1.31

    0.19

     

    PPQ - pain in the last week

    Ferrell 1997

    10

    10

    20

    MD random

    n/a

    −6.50

    [−22.94, 9.94]

    0.78

    0.44

    Sample >65 years

    DISABILITY

              

    Education versus usual care

              

    PCP-S - interference

    Ruehlman 2012

    162

    143

    305

    MD random

    n/a

    0.46

    [−1.46, 2.38]

    0.47

    0.64

    Figure 5

    comparison of different types of education

           

    SF36 - physical function

    van Oosterwijck 2013

    15

    15

    30

    MD random

    n/a

    8.40

    [−4.27, 21.07]

    1.30

    0.19

    Figure 7

    SF36 - physical function

    Ferrell 1997

    10

    10

    20

    MD random

    n/a

    −1.80

    [−15.71, 12.11]

    0.25

    0.80

    Sample >65 years

    PCP-S profile of chronic pain-screening, PPQ patient pain questionnaire, SF-36 RAND 36-item health survey, 95 % CI 95 % confidence interval; Effect size represented as standardised mean difference (SMD) or mean difference (MD) depending on statistic used; Random = random effects model; heterogeneity is not applicable (n/a) when reported as single study

     

Education versus usual care

Adults >18 years: All four studies measured pain at the post-intervention measurement point [11, 2022], and two of these studies also reported follow-up assessments [20, 21].

None of the studies showed significant effects post-intervention. Pooling the data of all four studies showed low heterogeneity (I [2] = 0 %), and the effect size was small and statistically non-significant (Fig. 2). In neither of the two studies reporting results around 3 months after the end of the intervention was there a significant effect. Again, pooling of the data showed a small effect size that was not statistically significant (Fig. 3).
Fig. 2

Forest plot showing pain intensity (education versus usual care)—post-intervention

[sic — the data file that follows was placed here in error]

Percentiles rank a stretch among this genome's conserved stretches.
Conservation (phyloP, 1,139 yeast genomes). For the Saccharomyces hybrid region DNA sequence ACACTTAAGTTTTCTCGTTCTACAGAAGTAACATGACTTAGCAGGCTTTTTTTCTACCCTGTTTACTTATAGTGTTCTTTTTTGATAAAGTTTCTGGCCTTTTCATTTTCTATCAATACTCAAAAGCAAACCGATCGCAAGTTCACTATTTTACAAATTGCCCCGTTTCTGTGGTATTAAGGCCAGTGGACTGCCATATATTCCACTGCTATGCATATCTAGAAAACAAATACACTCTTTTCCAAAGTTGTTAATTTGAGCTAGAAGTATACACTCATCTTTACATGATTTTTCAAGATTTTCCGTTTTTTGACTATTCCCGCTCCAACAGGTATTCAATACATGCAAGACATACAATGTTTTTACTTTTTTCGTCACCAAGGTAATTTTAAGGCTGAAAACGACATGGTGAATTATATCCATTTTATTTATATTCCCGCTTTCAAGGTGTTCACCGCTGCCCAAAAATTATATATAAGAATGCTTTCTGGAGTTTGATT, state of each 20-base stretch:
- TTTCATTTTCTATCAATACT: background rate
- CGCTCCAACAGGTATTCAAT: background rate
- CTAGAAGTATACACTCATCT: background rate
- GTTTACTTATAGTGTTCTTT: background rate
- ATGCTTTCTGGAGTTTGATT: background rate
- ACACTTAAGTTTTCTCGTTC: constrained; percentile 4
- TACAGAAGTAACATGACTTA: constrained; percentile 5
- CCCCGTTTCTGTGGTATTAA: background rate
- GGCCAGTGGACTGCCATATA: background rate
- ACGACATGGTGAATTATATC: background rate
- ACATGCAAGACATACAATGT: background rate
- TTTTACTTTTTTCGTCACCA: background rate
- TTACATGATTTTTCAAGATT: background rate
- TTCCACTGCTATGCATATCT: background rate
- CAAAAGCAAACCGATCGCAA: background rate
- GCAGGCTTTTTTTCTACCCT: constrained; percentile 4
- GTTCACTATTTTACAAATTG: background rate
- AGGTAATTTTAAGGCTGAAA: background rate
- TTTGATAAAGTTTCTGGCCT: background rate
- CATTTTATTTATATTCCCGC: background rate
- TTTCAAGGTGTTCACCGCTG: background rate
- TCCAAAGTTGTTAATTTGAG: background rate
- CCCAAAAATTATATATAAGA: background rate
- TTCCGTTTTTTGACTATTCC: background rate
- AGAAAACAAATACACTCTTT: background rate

Fig. 3

Forest plot showing pain intensity (education versus usual care)—follow-up (3 months)

Adults >65 years: No specific data were available.

Comparison of different types of education

Adults >18 years: Measures of average pain could only be extracted from one study [23]. In this study, which used a very small sample size to compare pain neurophysiology education (PNE) with another form of information provision, there were no statistically significant differences in average pain intensity between the two forms of information provision 2 weeks after the intervention period or 3 months after the intervention ended.

Adults >65 years: One study exclusively investigated adults aged >65 years [17]. The study, which had a very small sample size, found no significant differences between information provision about pain and information provision about physical methods to reduce pain immediately after the intervention period or 6 weeks after completion.
  1. 2.

    Disability (Table 4 post-intervention and Table 5 follow-up).

     

Education versus usual care

Adults >18 years: Disability was assessed in three out of the four studies post-intervention [11, 20, 22]. Only one of the studies had a follow-up assessment, reporting results at 3 months from the end of the intervention [20].

There were no significant effects on disability in any of the studies immediately after the end of the intervention. When data were pooled, heterogeneity was high amongst these studies (I [2] = 49 %), and the overall effect size was low (Z = 0.11) and statistically non-significant (Fig. 4). The single study that assessed disability at 3 months following the end of the intervention showed no significant differences in disability between groups (Fig. 5).
Fig. 4

Forest plot showing disability (education versus usual care)—post-intervention

Fig. 5

Forest plot showing disability (education versus usual care)—follow-up (3 months)

Adults >65 years: No specific data were available.

Comparison of different types of education

Adults >18 years: Disability was assessed in two studies, both of which compared pain neurophysiological education (PNE) with other information provision types [19, 23]. Only one study contained a follow-up assessment at 3 months following the end of the intervention; this study used a very small sample size [23].

PNE showed a significantly better effect than its comparator on the Roland Morris Disability Questionnaire (RMDQ) scores immediately after the intervention in one study [19]. In the other study, which had a very small sample size [23], the mean difference in favour of PNE (5.3 points on the SF36 physical function subscale 2 weeks after the intervention had ended) was not statistically significant. Pooling the data from both studies showed low heterogeneity (I [2] = 0 %), and there was a statistically significant difference in favour of PNE (Fig. 6).
Fig. 6

Forest plot showing disability and physical function (comparison of different types of education)—post-intervention

In the study [23] that contained a follow-up assessment (3 months after the intervention had ended), there was a mean difference of 8.4 points on the SF36 physical function subscale (range 0–100) in favour of PNE, which was not statistically significant (Fig. 7).
Fig. 7

Forest plot showing disability (comparison of different types of education)—follow-up (3 months)